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Scholarly Abstraction: Publications on Women's Choruses

Estes, Lauren. The Choral Hierarchy Examined: The Presence of Women’s Choirs in Monographs on Choral Literature and Choral History. Master of Music thesis.  Syracuse University, 2013.
Women’s choirs have been perceived as less prestigious than, and inferior to, mixed choirs.  There is a well-documented choral hierarchy in academia that favors mixed choirs above other choir types. Most frequently, the delineation of the choral hierarchy places women’s choirs at the bottom. Books about choral literature and choral history are influential media for those selecting repertoire for choirs. In this study, the monographs recommended as resources on choral literature and choral history by the American Choral Directors Association were surveyed to ascertain the quantity and kind of repertoire included for women’s choirs as compared to the quantity and kind of repertoire included for other types of choirs in order to determine if the monographs reflected the choral hierarchy. Mixed choirs were found to have the highest percentage of works for each of the three monographs surveyed, followed by men’s, treble, women’s and children’s, and “other type” choirs. Arrangements for women’s choirs and compositions for women’s choir and at least one other choir type comprised very little of the women’s choir repertoire included. Commentary in the monographs regarding choir make-up was inconsistent across texts, and all failed to mention institutions significant in the development of the modern women’s choir, such as the Venetian ospedali, German Frauenchor, and school and club choirs in the twentieth century. The research demonstrates a preference for mixed choirs in the monographs surveyed, both with regard to the percentage of repertoire mentioned and the history of choral music relayed. The research parallels the choral hierarchy in terms of the percent of repertoire included. The author, in agreement with previous scholarly suggestion, concludes that the choral hierarchy is detrimental to the choral art, and that a dual model consisting of supplementing with additional resources when studying choral literature and history and assimilating such information into new editions of standard literature would ameliorate the negative effects.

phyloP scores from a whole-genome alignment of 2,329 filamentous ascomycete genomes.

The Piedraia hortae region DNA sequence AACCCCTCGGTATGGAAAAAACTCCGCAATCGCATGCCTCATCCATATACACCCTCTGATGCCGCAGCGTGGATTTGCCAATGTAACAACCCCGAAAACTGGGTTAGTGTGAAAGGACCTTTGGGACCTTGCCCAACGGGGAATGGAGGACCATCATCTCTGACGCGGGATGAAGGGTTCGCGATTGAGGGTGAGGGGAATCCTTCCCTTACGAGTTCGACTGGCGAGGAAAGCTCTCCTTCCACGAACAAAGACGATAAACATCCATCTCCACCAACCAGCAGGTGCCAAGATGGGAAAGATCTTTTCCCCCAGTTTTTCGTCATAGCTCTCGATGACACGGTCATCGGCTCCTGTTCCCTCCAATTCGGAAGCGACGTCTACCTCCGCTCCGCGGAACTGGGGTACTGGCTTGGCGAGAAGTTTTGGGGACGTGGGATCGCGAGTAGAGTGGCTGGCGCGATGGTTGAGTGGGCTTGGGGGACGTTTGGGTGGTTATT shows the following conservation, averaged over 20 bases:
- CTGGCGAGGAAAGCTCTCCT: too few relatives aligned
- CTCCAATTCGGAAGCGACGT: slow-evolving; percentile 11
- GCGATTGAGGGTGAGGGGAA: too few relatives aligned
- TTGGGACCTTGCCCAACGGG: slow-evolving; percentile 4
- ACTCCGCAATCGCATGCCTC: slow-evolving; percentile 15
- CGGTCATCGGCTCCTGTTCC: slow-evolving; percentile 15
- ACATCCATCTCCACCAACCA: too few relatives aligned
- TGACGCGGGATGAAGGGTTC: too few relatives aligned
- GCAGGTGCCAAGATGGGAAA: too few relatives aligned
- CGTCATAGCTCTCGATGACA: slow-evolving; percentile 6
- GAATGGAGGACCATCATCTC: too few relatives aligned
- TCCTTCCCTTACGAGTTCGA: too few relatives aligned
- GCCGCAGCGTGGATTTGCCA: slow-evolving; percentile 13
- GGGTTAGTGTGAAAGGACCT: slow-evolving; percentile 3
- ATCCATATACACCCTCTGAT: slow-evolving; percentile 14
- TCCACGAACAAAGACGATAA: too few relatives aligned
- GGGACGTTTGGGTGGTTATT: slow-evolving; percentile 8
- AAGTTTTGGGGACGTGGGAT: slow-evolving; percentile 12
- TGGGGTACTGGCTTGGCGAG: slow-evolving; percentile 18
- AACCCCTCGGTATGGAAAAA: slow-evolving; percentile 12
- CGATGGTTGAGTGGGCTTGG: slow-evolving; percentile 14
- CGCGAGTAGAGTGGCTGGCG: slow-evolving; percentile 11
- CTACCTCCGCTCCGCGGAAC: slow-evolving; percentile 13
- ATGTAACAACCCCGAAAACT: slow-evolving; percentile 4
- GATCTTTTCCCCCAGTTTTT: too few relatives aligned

(“Scholarly Abstractions” is a feature highlighting brief abstracts from recent graduate projects in choral music.  To share your thesis abstract, contact Scott Dorsey at